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The IRS has released the annual inflation adjustments for 2023 for the income tax rate tables, plus more than 60 other tax provisions. The IRS makes these cost-of-living adjustments (COLAs) each year to reflect inflation.


The 2023 cost-of-living adjustments (COLAs) that affect pension plan dollar limitations and other retirement-related provisions have been released by the IRS. In general, many of the pension plan limitations will change for 2022 because the increase in the cost-of-living index due to inflation met the statutory thresholds that trigger their adjustment. 


For 2023, the Social Security wage cap will be $160,200, and social security and Supplemental Security Income (SSI) benefits will increase by 8.7 percent. These changes reflect cost-of-living adjustments to account for inflation.


The IRS has released the 2022-2023 special per diem rates. Taxpayers use the per diem rates to substantiate certain expenses incurred while traveling away from home. 


The Financial Crimes Enforcement Network (FinCEN) has issued a final rule implementing the beneficial ownership information reporting provisions under the Corporate Transparency Act (CTA), which was enacted as part of the National Defense Authorization Act for Fiscal Year 2021 ( P.L. 116-283). The CTA amended the Bank Secrecy Act by adding a new provision on beneficial ownership reporting ( 31 USC §5336).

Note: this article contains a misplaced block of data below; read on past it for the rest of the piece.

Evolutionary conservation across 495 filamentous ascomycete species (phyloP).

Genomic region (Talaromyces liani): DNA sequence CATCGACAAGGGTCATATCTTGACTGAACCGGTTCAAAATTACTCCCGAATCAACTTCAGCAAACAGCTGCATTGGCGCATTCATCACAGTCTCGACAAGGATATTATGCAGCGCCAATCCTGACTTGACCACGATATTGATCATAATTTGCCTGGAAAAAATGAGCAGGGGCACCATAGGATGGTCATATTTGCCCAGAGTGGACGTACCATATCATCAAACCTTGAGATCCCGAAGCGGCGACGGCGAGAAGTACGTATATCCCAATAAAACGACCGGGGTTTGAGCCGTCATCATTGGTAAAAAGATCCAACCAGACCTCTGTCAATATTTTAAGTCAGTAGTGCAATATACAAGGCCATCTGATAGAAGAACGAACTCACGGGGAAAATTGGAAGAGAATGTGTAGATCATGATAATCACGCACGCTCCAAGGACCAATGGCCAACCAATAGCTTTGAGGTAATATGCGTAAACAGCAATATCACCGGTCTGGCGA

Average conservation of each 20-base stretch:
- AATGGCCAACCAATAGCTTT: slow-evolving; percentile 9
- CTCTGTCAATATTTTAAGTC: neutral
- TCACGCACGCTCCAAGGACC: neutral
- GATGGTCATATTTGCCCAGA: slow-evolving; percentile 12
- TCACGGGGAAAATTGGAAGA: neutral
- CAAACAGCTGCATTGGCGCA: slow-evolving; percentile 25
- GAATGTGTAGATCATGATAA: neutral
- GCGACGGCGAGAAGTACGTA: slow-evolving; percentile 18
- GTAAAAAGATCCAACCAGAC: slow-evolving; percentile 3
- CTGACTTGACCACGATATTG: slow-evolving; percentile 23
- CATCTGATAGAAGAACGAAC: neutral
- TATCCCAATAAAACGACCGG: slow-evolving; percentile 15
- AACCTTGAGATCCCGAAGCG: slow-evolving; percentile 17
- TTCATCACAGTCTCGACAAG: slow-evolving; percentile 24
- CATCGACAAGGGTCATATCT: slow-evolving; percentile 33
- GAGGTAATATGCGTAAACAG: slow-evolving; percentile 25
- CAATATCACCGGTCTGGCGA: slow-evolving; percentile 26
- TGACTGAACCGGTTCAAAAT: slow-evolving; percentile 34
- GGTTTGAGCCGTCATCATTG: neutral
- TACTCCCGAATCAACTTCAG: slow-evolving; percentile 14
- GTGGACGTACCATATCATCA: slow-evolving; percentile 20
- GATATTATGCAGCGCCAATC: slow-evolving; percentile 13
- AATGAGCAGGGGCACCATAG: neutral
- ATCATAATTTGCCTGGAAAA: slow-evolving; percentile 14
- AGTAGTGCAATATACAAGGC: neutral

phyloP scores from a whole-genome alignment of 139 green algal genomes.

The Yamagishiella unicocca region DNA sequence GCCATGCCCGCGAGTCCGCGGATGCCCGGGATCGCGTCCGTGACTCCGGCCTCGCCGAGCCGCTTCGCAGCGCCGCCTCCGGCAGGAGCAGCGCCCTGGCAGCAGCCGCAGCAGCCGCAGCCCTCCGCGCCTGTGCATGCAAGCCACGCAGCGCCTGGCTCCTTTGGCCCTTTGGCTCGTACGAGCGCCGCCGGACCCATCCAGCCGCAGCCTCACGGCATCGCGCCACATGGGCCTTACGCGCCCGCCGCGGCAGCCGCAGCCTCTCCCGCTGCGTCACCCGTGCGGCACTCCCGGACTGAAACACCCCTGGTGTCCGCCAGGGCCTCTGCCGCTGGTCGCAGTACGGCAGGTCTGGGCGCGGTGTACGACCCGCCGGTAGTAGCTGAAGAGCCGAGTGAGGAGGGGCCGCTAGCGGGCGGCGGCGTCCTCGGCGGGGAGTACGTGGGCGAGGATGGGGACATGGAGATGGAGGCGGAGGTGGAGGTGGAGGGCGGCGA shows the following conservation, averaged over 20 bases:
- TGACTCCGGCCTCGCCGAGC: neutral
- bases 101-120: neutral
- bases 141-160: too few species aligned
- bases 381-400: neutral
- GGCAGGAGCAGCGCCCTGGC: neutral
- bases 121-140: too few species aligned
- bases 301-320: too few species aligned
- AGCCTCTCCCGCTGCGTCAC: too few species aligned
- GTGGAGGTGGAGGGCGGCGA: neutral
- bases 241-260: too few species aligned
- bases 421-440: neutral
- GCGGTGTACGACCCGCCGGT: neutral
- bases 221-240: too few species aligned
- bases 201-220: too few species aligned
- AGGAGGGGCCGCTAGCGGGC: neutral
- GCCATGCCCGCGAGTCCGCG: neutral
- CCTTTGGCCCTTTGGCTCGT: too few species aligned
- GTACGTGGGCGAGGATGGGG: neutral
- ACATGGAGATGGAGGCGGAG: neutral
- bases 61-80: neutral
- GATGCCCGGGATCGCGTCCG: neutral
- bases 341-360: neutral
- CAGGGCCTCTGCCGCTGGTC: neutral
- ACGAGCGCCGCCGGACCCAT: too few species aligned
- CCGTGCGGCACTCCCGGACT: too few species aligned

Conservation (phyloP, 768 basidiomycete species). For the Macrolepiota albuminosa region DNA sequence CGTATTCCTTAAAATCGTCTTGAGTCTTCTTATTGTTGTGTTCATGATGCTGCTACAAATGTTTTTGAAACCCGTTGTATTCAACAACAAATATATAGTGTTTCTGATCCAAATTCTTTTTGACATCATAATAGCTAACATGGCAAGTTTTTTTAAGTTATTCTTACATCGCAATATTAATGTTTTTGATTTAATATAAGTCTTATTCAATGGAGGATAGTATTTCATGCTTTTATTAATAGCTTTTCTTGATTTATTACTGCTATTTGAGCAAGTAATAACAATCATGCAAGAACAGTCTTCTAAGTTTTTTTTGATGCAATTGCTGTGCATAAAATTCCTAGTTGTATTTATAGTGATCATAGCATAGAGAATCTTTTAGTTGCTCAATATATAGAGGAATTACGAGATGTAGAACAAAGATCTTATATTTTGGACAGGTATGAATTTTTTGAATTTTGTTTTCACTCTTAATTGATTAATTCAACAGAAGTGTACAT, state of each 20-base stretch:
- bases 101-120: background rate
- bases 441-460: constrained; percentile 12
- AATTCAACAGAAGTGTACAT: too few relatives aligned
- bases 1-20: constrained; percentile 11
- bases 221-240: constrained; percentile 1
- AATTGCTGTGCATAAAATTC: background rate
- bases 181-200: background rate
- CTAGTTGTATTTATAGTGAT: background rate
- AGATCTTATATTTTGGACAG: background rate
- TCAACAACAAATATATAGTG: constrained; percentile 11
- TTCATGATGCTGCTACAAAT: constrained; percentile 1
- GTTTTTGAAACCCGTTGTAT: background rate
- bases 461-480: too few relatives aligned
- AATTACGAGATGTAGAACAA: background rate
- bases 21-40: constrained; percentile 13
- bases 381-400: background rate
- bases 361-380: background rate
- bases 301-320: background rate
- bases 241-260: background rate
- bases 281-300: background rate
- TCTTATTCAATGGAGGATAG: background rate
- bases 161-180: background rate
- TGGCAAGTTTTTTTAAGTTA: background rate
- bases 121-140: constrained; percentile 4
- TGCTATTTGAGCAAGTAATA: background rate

The IRS issued final regulations to strengthen implementation of the Affordable Care Act by fixing the “family glitch.” The rules amend eligibility for the premium tax credit (PTC) to allow family members of workers who are offered unaffordable family coverage to qualify for premium tax credits. The regulations also add a minimum value rule for family members of employees, based on the benefits provided to the family members. This guidance would affect taxpayers who enroll, or enroll a family member, in individual health insurance coverage through a Health Insurance Exchange (Exchange) and who may be allowed a Premium Tax Credit for the coverage.


A new revenue procedure provides taxpayer assistance procedures to allow S corporations and their shareholders to resolve frequently encountered issues without requesting a private letter ruling (PLR).